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How is OID 2a 86 48 86 f7 0d parsed as 1.2.840.113549?

The question's bytestring 2a 86 48 86 f7 0d 01 01 01 is the Value field of an ASN.1 BER/DER TLV with type 6, which is the Object IDentifier for an RSA key (the Type ...
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  • 124k
12 votes

Smallest possible certificate for IoT device

What is the minimum, secure enough, certificate that you can build? How could I generate it using OpenSSL? Generally you'd need to flatten certificates if you want to go below 256 bytes. X.509 ...
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  • 85.1k
12 votes
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Clarification on the TLS verification process

The article is wrong, but not there. It's the previous sentence that's incorrect. "The first process is to take the signature on the bottom of the certificate and decrypt it with the CA's public ...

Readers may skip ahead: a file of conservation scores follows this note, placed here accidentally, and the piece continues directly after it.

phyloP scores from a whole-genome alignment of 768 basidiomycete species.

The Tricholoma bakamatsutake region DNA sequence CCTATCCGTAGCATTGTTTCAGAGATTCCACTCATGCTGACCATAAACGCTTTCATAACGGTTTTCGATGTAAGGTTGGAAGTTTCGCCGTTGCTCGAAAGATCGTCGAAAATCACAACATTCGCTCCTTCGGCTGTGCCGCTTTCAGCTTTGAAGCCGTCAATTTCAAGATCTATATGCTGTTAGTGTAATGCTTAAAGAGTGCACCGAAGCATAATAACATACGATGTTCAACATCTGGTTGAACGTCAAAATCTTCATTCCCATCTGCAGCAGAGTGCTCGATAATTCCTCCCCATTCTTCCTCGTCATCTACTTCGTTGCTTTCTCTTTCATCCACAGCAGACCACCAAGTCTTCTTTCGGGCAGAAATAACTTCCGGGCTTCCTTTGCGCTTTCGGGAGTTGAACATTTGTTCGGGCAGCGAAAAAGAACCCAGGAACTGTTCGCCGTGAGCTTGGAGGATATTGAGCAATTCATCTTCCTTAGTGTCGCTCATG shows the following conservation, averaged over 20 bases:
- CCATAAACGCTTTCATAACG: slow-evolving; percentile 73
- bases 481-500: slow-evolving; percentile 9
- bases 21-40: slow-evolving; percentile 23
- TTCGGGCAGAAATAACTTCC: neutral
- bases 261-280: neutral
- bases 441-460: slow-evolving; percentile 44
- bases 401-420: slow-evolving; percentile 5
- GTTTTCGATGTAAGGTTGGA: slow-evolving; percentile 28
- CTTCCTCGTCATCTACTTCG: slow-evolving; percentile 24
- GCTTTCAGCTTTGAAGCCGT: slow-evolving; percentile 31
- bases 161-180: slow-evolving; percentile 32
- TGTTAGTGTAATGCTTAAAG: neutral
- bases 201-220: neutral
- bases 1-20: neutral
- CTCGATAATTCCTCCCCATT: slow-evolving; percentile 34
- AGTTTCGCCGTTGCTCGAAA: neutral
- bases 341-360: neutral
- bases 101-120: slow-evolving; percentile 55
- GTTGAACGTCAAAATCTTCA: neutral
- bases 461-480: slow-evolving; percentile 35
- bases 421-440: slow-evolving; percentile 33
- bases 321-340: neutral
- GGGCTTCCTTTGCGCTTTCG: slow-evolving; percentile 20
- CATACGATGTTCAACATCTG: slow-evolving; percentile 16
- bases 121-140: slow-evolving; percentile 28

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11 votes

Who verifies the trust of certificate authorities?

No because the browser that you use has a build in security store, so it is perfectly possible to create a secure connection to the CA. Generally you can only request certs for your specific domain, ...
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  • 85.1k
11 votes

Do certificates need to be stored as encrypted?

Certificates that contains public-keys don't need to be encrypted, as the public-key algorithm ensures that nobody can "decrypt" public-key into private keys. However, there's a special type ...
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  • 6,621
9 votes
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Must root certificates be self signed?

Among the reason why root public keys are often expressed as a self-signed certificate are: It cryptographically protects against a deliberate alteration of an attribute of the public key (e.g. ...
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  • 124k
9 votes
Accepted

X509 certificate